Here is where we see Mus go off the deep end: building a wall will cut off “the flood of newcomers that perpetuates ethnic separatism.” Incentivizing the learning of English is an easy one since 97% of Americans already speak it (the dummies on the right have never figured out that if you let businessmen lure Mexican workers here so there is a constant flow, you will always have some new arrivals who don’t know English yet). American norms in the work place should be promoted, according to Mus. Just what does he have in mind? I recall with some bitterness that Black workers were reprimanded and even fired for wearing their hair in fashions not used by White people…. until Bo Derek. Mus fails to note that the ethnic separatism goes one way, Whites rejecting non-Whites. Major figures in American intellectual and political life were upset in the seventies by movements like Black Power and Chicano Power and First Nations and so on; they had never been confronted by militant ethnic groups. Only Whites had been militant in the form of the Klan, America Firsters, etc. Being good liberals, what I think Mus means when he refers to the “junta,” they were used to championing these ethnic groups, not dealing with them as challengers to the status quo. We see a series of books and major articles over the decades decrying just what Mus talks about, the disuniting of America; in fact, Arthur Schlesinger wrote a book with that very title (1991). Recall the ministers who wanted King to slow down: which is reprinted and read throughout our school systems, their letters urging him to back off challenging White authority or Letters From a Birmingham Jail? Which is why Mus sees the schools as hotbeds of radicalism; think of the shame of it all, Blacks voting, a Black president…. Heaven forfend!
In the same paragraph he crushes it with a call for more equitable distribution of wealth. He’s been reading Karl Marx, I guess. What’s wrong with a good American name like Adam Smith?
Over many paragraphs I get the impression that by the ‘junta’ he means that vaguely liberal swath of heavy-hitters who lead the country in all fields, whether they lean left or right. Back to the consensus of post-war America. Taylor Branch tells the story of Lyndon Johnson and one of his aides hot for civil rights. Johnson taught school in the poorest region of Texas, made up mainly of Mexican-Americans (later Chicanos, not Latinx – no wonder Mus is confused). That brought Johnson to the brink of realizing something needed to be done. His aide had watched in admiration and chagrin as Black mess stewards swarmed up and out on the deck of their ship under attack to man AA guns against Japanese planes, leaving themselves wide open to enemy fire, only to return to serve the White officers. Like Johnson, he thought, “Something is wrong here.” Johnson and his aide probably counted as liberals, but they were not liberals like we think of now yet they turned the country around and rejected the caste system. What does Mus want?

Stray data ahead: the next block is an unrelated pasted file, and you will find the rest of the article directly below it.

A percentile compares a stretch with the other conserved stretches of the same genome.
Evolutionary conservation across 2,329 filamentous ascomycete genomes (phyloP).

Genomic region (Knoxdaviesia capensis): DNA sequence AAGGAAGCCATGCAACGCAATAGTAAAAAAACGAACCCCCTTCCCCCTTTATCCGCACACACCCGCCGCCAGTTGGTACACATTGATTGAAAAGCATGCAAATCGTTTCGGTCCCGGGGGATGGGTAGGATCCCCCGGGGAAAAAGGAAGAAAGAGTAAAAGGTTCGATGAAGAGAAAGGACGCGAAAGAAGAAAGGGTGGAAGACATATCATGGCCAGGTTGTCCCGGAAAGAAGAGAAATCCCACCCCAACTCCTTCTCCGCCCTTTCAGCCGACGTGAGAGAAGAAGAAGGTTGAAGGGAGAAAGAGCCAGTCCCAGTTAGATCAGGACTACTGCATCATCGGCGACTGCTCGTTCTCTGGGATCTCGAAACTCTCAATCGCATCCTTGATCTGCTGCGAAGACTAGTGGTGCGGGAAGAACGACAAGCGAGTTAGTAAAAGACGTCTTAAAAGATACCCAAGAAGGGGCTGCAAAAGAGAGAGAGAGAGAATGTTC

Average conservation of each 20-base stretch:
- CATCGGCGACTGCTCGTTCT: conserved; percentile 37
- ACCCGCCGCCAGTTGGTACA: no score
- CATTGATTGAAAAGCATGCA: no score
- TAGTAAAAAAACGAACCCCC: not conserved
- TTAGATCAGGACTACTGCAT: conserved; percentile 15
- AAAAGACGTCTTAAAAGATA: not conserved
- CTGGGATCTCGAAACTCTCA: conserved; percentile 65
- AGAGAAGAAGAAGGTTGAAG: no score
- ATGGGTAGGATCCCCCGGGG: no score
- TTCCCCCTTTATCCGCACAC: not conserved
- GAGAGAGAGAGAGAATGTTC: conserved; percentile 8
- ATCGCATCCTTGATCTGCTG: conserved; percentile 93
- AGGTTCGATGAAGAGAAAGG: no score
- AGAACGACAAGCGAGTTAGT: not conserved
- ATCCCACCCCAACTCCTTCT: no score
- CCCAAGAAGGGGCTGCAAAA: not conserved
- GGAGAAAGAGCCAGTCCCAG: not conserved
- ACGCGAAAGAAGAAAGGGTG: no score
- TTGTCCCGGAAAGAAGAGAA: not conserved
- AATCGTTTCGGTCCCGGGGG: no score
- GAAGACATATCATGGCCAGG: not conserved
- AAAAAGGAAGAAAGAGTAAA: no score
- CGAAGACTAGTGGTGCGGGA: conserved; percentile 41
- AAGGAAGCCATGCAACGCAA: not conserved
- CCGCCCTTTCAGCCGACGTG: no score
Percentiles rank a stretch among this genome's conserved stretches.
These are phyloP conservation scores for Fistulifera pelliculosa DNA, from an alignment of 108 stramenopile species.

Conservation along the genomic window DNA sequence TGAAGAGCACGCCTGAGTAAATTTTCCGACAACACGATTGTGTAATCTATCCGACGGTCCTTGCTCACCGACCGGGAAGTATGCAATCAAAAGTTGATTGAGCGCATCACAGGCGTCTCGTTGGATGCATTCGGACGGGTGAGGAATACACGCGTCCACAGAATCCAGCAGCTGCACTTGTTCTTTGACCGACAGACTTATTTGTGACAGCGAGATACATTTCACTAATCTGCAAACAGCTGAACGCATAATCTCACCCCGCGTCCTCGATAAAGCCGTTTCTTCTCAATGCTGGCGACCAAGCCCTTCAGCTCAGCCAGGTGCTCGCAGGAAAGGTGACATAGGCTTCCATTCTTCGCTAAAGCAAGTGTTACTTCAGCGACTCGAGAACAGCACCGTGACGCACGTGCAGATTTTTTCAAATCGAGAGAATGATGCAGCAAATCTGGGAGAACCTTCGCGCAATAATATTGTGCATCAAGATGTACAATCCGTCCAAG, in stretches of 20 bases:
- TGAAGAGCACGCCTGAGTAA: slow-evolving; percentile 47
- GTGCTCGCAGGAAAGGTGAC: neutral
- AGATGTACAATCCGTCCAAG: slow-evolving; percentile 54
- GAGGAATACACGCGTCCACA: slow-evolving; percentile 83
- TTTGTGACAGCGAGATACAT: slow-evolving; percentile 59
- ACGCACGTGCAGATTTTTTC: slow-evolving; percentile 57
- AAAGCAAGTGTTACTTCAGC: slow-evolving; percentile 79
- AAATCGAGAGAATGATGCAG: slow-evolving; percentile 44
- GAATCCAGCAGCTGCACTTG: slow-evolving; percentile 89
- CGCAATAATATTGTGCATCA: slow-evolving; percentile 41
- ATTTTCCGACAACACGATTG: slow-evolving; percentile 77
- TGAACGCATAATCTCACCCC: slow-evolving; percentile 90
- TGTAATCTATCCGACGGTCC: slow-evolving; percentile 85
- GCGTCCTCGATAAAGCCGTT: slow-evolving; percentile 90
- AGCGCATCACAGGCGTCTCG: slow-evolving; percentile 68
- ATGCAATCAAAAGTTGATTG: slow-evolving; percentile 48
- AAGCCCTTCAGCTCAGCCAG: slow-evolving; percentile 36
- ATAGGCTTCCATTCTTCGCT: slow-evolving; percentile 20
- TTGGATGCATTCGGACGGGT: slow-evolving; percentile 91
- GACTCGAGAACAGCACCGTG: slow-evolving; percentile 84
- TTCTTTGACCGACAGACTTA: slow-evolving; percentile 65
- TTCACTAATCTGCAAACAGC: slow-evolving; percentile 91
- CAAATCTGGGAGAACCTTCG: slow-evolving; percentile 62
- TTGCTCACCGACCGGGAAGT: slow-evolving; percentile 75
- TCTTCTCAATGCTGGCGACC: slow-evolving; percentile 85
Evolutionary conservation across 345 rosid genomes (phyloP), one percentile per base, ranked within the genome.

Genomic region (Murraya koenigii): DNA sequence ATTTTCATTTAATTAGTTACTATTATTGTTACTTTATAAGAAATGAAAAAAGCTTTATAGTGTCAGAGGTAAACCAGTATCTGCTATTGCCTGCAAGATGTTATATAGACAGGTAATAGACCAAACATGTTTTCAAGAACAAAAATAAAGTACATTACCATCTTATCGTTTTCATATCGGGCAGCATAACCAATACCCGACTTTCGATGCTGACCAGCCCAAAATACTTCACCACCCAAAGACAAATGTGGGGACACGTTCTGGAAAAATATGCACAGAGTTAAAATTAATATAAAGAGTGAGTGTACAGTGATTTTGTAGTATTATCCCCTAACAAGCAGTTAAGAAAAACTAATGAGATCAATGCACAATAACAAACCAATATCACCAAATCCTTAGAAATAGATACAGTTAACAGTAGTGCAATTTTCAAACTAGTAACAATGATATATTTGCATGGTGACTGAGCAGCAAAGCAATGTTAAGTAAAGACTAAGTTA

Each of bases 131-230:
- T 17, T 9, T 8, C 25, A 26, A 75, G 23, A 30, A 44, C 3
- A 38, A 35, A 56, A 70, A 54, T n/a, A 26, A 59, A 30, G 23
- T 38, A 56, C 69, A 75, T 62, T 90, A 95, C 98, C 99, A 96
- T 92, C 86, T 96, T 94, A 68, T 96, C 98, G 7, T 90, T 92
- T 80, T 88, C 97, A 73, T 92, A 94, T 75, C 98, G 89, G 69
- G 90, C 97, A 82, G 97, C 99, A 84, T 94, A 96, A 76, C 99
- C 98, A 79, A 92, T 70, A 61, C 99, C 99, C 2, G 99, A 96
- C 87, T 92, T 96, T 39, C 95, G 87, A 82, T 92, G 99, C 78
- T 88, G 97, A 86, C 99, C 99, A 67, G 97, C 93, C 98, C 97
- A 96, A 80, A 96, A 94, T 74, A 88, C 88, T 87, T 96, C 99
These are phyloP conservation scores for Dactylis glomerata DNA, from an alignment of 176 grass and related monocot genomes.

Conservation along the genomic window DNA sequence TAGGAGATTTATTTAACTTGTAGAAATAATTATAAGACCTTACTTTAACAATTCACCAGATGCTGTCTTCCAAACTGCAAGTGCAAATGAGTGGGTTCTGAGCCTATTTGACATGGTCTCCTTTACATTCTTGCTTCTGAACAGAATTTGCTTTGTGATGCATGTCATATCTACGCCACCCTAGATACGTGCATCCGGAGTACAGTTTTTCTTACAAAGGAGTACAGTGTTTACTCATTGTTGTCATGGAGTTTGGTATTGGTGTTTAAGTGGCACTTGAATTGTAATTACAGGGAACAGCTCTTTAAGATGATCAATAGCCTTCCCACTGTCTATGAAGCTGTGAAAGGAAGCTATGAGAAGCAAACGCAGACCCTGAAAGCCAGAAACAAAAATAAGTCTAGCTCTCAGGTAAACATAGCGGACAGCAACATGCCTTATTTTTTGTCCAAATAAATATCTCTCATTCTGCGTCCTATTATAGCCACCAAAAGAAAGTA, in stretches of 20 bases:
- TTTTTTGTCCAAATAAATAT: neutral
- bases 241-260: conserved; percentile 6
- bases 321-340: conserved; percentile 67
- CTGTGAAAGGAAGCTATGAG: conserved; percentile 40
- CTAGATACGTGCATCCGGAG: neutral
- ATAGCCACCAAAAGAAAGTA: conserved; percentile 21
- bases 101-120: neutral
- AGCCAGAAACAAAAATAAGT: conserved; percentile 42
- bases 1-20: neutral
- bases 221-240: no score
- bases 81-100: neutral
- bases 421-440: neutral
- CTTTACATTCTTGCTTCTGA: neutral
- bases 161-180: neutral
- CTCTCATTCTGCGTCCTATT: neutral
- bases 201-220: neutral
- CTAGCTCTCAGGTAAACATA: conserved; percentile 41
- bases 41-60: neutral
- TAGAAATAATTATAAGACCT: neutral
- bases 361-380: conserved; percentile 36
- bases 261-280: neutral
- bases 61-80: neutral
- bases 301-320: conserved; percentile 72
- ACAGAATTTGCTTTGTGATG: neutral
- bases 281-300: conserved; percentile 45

I am not sure how Mus means us to understand virtu with a grave accent on the u. According to Wikipedia it is a word used by Machiavelli to evoke a certain spirit that is a combination of…. well, here is Wiki again (time to donate): Virtù is a concept theorized by Niccolò Machiavelli, centered on the martial spirit and ability of a population or leader, but also encompassing a broader collection of traits necessary for maintenance of the state and “the achievement of great things.” So I think this definitely gets to what Mus wants to see in the country, a martial spirit – maybe local militias to threaten government officials who get out of line – but also ability. Did Mus not know who Trump is? Ability? Competence? It’s hard to maintain a state, let alone achieve great things, when you are as totally incompetent as Trump. All Mus had to do was talk to a NYC businessman, banker, investor, builder, developer, or politician to find out about Trump. Which of those is part of the deep state? No one would expect Mus to respect journalists, but all those other New Yorkers knew Trump. That’s why Trump had to deal with the Russians via Deutsche Bank to raise money. But Mus has set them aside as part of the junta. I do that when I clean my house up, I have a big box in each room where I throw inconvenient items – like truth.
And Mus winds up with a clarion call to – you guessed it – the “core” of the American nation. Gee, who might that be? Back to Palin’s real Americans, right? Of course, denial is in the air and anyone suggesting he means White people will be hammered. He did not say White, just as saying “hard working Americans” does not mean White. It is just that that is how White people hear it. Trump is the first candidate in a generation who pledges to advance their interests, the interests of the core. And Trump’s adversary is dismissed in parentheses: “(a million more Syrians, anyone?).”
The Flight 93 essay is found here: https://claremontreviewofbooks.com/digital/the-flight-93-election/